Investing 101: How companies use your funds

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Investing 101: How companies use your funds

Startups and expanding companies always need cash. They often need cash for similar reasons - some of the most common being scaling production, research and development, sales and marketing for reaching new audiences, acquiring real estate, and hiring skilled personnel.

Major shareholders and lead investors (professionals like venture capitalists and angel investors) will have a say in how a company spends their investment capital. But in a crowdfunding scenario, the vast majority of retail investors won’t. So you’ll need a firm understanding of how your funds are going to be used before you trust a company with them.

Here are a few key metrics to look at when assessing a company’s planned use of funds.

Market strategy

What are the company's short term and long term goals? For example, are they looking to get a new product to market? Or are they in the process of scaling the business?

Outlined goals should be measurable, divided into milestones, and directly related to the amount of funds the company is seeking. These could be things like acquiring 20 new high-profile accounts, acquiring real estate, hitting 100k subscribers, or producing x quantity of stock.  

Understanding a company’s goals will help you measure up whether they’re achievable or not with the funds being requested.

Burn rate

‘Burn rate’ is industry-speak for how quickly a company will go through the invested capital. Every investment round will be followed with a timeline. This is usually between 12 to 18 months.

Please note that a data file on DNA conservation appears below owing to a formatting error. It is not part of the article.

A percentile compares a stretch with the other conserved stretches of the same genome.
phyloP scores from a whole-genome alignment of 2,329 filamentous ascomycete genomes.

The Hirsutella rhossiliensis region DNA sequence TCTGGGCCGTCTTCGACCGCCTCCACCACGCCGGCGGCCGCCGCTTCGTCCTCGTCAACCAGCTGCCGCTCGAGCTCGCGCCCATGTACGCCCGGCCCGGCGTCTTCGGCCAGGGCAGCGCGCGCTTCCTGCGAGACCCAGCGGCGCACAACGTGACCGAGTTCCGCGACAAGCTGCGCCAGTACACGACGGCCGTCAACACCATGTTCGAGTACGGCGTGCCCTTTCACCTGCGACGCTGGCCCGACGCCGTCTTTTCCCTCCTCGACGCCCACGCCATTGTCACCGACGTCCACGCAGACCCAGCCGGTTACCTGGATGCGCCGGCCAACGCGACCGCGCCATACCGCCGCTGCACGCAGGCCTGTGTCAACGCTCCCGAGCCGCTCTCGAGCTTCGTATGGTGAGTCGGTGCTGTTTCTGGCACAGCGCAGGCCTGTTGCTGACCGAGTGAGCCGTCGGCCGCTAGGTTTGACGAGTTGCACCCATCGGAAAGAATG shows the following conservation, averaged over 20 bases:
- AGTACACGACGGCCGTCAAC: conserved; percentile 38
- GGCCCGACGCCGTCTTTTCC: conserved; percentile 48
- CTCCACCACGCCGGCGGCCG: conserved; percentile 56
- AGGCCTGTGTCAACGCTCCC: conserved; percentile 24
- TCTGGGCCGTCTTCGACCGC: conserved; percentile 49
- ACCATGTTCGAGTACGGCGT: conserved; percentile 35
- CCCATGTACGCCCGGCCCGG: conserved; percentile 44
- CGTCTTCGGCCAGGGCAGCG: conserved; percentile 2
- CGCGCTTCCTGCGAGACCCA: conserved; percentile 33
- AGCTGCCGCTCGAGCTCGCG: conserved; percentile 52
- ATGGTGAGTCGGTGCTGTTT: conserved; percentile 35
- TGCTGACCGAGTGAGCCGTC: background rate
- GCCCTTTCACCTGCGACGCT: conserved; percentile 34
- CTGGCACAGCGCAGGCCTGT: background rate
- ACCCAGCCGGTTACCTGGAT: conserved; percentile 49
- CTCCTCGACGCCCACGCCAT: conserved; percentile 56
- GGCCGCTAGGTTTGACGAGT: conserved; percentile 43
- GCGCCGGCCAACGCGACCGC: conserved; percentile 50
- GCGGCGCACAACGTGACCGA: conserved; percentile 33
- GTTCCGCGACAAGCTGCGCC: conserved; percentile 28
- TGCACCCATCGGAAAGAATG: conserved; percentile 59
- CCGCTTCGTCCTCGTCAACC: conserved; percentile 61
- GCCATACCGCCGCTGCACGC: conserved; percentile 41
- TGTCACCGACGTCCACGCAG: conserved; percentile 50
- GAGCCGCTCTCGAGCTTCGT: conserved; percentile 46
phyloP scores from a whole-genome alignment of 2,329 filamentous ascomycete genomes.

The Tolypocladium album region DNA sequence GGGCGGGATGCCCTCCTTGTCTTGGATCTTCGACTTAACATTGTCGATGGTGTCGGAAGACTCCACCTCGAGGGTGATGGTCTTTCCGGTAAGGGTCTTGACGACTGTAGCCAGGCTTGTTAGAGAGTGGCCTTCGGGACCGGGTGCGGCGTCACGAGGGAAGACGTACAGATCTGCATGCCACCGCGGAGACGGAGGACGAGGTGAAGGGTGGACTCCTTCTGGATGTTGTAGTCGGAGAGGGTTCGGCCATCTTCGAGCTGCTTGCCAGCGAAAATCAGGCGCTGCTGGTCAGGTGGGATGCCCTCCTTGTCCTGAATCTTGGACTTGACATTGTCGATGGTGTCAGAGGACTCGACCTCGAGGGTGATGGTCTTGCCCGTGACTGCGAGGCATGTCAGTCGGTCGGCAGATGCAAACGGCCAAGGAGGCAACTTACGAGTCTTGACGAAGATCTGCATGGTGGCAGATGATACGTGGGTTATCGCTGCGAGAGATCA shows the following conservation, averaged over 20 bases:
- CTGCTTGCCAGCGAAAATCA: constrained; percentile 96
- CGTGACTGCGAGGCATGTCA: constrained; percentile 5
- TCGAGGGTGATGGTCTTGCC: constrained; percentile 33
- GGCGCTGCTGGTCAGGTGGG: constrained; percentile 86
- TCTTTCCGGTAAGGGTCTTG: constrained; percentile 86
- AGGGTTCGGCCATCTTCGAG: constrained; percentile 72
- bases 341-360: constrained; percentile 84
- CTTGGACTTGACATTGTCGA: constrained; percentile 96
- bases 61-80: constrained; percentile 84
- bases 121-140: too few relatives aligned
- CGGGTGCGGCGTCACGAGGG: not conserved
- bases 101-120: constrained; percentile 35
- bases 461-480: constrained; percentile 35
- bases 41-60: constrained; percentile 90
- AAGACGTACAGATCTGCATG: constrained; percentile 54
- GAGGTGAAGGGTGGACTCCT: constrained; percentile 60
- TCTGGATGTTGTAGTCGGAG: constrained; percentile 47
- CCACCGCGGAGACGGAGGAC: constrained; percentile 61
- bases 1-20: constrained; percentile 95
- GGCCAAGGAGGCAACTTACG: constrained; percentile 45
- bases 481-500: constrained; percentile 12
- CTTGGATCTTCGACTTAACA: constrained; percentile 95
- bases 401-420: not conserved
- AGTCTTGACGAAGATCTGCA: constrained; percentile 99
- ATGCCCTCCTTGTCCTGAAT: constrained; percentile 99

Understanding this timeline will let investors know when the next round of funding is likely to be needed. With practice, you’ll be able to recognise how realistic a company’s offer is within the time constraints they’re suggesting. Remember to factor in basic costs (e.g. staff wages, building leases) when analysing how quickly a company might burn through their funds.


A lot of investor pitches involve some pretty generic ‘use of funds’ promises. More often than not, they’ll include product development, sales and marketing, and ‘hiring key personnel’. Seeing anything other than these standard three is a good sign a company has thought creatively about how they can get the most out of your funds.

If you’re ready to take the plunge, you can view our live campaigns here or join us here to stay updated.

James Brannan

Director of Operations at STAX

Sam Henderson

Director of Marketing at STAX

Natalia Forato

Social Media Manager at STAX

All views, investment or financial opinions expressed are those of the author and do not necessarily reflect the official policy or position of STAX. The information contained in this post is not investment advice or a recommendation to buy or sell any specific security.
Understand the Risks

Under crowdfunding legislation in Australia, STAX is what’s known as a ‘gate keeper’. That means we’re obliged to check certain company details on your behalf. Read more about how we select companies here.

Like anything in life though, investing on STAX comes with risks. While we carefully screen every company, we can’t actually guarantee their success. Nor do we give any investment advice or take responsibility for losses. We’ve covered the general risks here.

Information is currency.
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